Topic: Lilian Marie Elise de la Barca Macmillan (1883-1969)

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Lily lent money to the Roads Board in 1914 to purchase and erect Black Wattle posts for a telephone system for the Katikati district. This is her story as told by her great niece Ellen McCormack.

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Lilian was the youngest child born to Donald and Marie Macmillan (neé Barca).
Her parents and three other siblings arrived on the May Queen in 1881 as part of the George Vesey Stewart Special Settlement to Te Puke. However, her father Donald could not see the sea from his allocated land in Te Puke so he purchased Castle Grace from Fitzgibbon Louch in Katikati and the family moved there instead.
Lily, as she was known, was the only child born in New Zealand and was born at her parents’ home Castle Grace, Kauri Point, Katikati on 26 February 1883 (reg. 1883/2173).
In the early years there was a school fairly close to the Macmillans’ home, but when Lily was about seven years old she arrived at school one morning to find that it had burned down during the night. 
To continue her schooling she now had a long walk from the house, then down a very steep bank to the Uretara River where one of her brothers would row her across to the end of Park Road and then another long walk of over a mile to the No. 2 school in Beach Road, Katikati.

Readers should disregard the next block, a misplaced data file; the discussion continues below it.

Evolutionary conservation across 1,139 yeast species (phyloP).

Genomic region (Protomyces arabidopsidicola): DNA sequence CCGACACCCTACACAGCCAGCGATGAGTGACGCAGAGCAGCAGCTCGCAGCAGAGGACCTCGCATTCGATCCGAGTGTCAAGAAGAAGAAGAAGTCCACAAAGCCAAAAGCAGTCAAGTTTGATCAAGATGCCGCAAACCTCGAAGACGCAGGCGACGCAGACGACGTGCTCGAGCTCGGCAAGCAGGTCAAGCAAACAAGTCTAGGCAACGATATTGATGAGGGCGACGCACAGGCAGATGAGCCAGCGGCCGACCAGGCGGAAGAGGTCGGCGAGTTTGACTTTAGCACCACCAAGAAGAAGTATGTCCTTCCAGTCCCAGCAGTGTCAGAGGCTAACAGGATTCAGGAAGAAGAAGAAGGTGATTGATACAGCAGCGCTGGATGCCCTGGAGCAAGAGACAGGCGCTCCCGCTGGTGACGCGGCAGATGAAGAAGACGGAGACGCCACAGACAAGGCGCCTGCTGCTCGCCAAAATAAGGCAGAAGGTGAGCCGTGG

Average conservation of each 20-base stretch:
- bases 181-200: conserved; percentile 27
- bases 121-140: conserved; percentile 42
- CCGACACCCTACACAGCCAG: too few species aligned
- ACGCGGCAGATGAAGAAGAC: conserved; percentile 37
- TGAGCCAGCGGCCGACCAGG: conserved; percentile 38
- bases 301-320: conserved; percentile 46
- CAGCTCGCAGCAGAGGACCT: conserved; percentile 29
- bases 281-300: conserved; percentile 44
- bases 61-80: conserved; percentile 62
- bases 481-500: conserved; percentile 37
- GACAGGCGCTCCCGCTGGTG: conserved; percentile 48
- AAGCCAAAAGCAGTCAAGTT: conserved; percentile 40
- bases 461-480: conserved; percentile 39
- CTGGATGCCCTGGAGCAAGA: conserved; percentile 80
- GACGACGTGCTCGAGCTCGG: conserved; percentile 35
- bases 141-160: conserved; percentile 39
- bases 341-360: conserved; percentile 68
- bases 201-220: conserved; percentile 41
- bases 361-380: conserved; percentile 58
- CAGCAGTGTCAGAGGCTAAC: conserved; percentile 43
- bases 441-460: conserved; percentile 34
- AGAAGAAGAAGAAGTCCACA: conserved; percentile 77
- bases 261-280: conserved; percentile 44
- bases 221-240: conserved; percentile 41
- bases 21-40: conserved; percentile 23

After school the process was repeated in reverse and Lily told of having to walk through the pa to get to the Uretara river, and if one of her brothers had not arrived to collect her she said one of the Maori would get out their big canoe and paddle her across the river to Kauri Point.
In the meantime it was decided that the replacement school would be built nearer to the main Tauranga highway as it would service more children. This now meant another change of school for Lily and an eight-mile trek in a different direction. At one stage she had a bike, but was not impressed when it burst a tyre, so on her own initiative she bought a horse for 15 pounds from a neighbour who happened to be passing, leading a spare horse. From that day on Lily never looked at a bike again and became a great horse rider with her mare Penny.
Lily became a schoolteacher and her appointments were in some very remote places where she was mainly the sole teacher. She rode her horse to these country areas all over New Zealand and it has been recorded that one weekend she even rode from Auckland to Katikati.
At one time when Lily was living in Tauranga she left a small boy holding her horse while she went in to a shop. She said she heard a clip-clop and there was Penny leading the poor boy in to the shop.
Lily was the person who loaned the money to the Katikati Roads Board for the first telegraph poles to be erected in the Katikati district. The poles were to be black wattle posts, the amount was 180 pounds and the year 1914. The documentation regarding this loan covers many pages, as this really was an incredible achievement for any woman, let alone a single woman working for a pittance as a schoolteacher.